Thursday, March 23, 2006

"How long have you spent working on JUST this one issue for (company name deleted to comply with non-disclosure agreement)?"
Instantly (and constantly) suspicious of questions like this from management, especially when the correct answer would be, "I'm not allowed to access those systems since that guy hates me," I opted for an honest answer of "Including weekends and evenings about 20 hours on this one issue."
Moments later, I got a 'Ticket Assigned to You' notice and the ticket itself had a pretty decent and up to date version of the work performed. It also clearly had my real name in the "ticket owner" field.
I guess the meeting yesterday went better than I'd hoped. In order for the whiteboard scam to work, I had to establish trust. Of course, I started with legible answers. Insightful design of the IT solution, all according to best practices.
Then, I started working on my (as yet untitled) science fiction novella.
"Since either server can function as an STA resource with no additional cost, we recommend fusing the interface with a crystalline matrix to provide redundancy and quadruple data storage and throughput."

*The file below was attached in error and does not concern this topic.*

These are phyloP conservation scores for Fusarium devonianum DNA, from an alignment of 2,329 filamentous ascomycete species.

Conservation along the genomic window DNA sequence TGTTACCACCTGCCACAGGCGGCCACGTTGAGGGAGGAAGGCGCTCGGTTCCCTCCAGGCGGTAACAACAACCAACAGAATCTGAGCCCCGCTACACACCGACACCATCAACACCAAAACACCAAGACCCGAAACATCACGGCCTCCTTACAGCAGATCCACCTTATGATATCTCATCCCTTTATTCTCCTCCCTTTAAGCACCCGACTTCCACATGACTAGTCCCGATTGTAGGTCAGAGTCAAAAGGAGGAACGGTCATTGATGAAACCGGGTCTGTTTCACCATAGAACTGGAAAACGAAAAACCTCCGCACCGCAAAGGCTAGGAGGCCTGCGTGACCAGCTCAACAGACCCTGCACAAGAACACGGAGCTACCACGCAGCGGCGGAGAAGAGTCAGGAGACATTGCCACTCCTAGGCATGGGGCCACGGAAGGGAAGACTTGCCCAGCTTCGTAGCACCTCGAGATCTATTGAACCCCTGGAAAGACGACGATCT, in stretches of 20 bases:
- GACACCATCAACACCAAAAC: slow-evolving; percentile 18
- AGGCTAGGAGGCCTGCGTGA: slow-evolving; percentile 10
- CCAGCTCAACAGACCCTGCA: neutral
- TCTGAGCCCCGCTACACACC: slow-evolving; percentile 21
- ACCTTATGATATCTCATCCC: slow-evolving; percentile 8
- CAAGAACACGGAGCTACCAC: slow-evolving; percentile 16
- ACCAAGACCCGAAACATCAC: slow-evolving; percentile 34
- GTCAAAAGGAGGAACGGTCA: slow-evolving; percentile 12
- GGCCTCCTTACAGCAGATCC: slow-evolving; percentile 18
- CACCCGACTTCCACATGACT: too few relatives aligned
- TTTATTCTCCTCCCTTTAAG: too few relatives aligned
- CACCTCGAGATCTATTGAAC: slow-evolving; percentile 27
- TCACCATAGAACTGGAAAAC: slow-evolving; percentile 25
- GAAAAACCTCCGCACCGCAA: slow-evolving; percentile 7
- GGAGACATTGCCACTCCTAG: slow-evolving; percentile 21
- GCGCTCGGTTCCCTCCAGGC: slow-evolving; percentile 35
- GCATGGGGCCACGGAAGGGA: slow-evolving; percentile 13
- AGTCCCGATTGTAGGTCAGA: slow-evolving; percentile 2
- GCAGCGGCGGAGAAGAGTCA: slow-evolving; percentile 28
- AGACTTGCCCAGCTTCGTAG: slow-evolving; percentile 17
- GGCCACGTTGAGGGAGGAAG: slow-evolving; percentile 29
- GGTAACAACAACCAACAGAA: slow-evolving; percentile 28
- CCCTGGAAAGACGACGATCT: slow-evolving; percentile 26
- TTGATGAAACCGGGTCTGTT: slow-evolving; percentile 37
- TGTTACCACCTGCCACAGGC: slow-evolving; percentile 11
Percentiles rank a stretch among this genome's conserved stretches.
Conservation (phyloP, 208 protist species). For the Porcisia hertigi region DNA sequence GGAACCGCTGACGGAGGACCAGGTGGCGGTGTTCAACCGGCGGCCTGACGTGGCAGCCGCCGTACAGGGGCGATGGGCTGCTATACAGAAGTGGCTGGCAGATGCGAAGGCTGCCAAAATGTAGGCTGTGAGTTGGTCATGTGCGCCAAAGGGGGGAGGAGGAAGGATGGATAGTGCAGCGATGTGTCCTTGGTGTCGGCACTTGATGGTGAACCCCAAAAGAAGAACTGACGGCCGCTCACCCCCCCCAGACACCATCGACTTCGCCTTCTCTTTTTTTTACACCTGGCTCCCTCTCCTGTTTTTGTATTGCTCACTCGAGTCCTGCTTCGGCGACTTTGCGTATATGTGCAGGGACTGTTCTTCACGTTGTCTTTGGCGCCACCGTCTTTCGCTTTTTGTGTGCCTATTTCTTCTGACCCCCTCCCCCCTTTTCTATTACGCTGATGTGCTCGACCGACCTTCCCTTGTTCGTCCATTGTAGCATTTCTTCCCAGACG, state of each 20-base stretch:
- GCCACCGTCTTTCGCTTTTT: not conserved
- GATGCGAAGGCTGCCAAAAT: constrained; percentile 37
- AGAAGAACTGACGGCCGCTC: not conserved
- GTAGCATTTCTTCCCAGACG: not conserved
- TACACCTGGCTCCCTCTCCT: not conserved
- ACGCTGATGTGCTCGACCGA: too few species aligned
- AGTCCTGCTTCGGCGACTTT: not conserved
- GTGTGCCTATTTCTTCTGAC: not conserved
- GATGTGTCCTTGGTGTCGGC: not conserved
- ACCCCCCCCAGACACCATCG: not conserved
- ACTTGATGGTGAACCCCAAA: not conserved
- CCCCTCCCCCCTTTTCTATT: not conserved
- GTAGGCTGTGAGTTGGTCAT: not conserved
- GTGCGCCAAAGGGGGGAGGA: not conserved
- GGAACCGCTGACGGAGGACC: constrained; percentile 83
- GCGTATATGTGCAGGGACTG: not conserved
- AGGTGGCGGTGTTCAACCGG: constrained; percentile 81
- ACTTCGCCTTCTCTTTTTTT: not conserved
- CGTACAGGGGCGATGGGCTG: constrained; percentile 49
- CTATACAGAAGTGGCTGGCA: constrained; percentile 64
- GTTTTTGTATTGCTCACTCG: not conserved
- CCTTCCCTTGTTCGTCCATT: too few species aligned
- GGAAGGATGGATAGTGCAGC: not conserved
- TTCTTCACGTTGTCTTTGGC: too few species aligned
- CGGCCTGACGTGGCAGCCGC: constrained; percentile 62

While the technology does not exist, the consultant was able to sell this fallacy. Damn.
"We advise that the servers be filled with cooling gel to improve performance and increase minty freshness."
The consultant faded off halfway through this and pretended to cough and choke.
I was still writing: "We anticipate that the user experience will be improved by lessening the drain on network resources." I waited for a positive response from (company name deleted to comply with non-disclosure agreement) before continuing:
"We propose that network utilization will be dramatically reduced by users taking a mini-break during the day after we pre-load the server with streaming video and cache random web pages. Proactively. Multi-user functionality. Outside the box." The consultant actually suggested the existence of the mini-break. As if employees use the internet for non-work purposes on company time.
I filled the stunned silence by drawing a bunny on the whiteboard. Before the conversation had started again, I'd indicated that the bunny's parachute was, in fact, an anvil.
It was a very very cute bunny.


Anonymous said...

Yes But the real question is can it be done in the if you were from the future of an alternate past. Then the I think the server would work without any real questions.

Anonymous said...

You need to sit back and look at the roses. Here try this: